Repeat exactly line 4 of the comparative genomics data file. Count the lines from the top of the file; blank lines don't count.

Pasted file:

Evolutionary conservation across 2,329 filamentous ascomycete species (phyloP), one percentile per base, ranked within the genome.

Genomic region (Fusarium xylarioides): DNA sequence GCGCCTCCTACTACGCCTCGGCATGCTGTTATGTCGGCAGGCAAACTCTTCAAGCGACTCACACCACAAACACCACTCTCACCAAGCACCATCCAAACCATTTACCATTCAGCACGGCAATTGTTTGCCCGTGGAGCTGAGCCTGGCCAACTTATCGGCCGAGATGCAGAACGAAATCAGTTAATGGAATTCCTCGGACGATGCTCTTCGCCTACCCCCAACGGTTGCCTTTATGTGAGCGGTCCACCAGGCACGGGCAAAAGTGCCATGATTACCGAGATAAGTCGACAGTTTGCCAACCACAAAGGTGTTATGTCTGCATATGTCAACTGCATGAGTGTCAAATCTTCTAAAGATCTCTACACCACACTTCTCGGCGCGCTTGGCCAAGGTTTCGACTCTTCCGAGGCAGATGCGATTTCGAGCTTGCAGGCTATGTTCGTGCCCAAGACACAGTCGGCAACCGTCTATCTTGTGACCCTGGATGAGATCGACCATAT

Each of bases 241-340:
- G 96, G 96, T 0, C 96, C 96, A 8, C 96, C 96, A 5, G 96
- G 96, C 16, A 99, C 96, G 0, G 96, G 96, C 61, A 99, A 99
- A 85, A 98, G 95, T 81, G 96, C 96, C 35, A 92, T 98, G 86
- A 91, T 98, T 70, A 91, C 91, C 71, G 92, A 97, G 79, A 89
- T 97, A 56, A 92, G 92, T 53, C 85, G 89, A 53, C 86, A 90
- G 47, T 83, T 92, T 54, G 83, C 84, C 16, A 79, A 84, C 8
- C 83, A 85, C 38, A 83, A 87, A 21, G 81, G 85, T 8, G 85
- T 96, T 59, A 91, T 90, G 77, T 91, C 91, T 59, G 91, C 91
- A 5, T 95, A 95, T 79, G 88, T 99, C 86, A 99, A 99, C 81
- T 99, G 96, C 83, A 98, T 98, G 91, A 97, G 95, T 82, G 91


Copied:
- G 96, G 96, T 0, C 96, C 96, A 8, C 96, C 96, A 5, G 96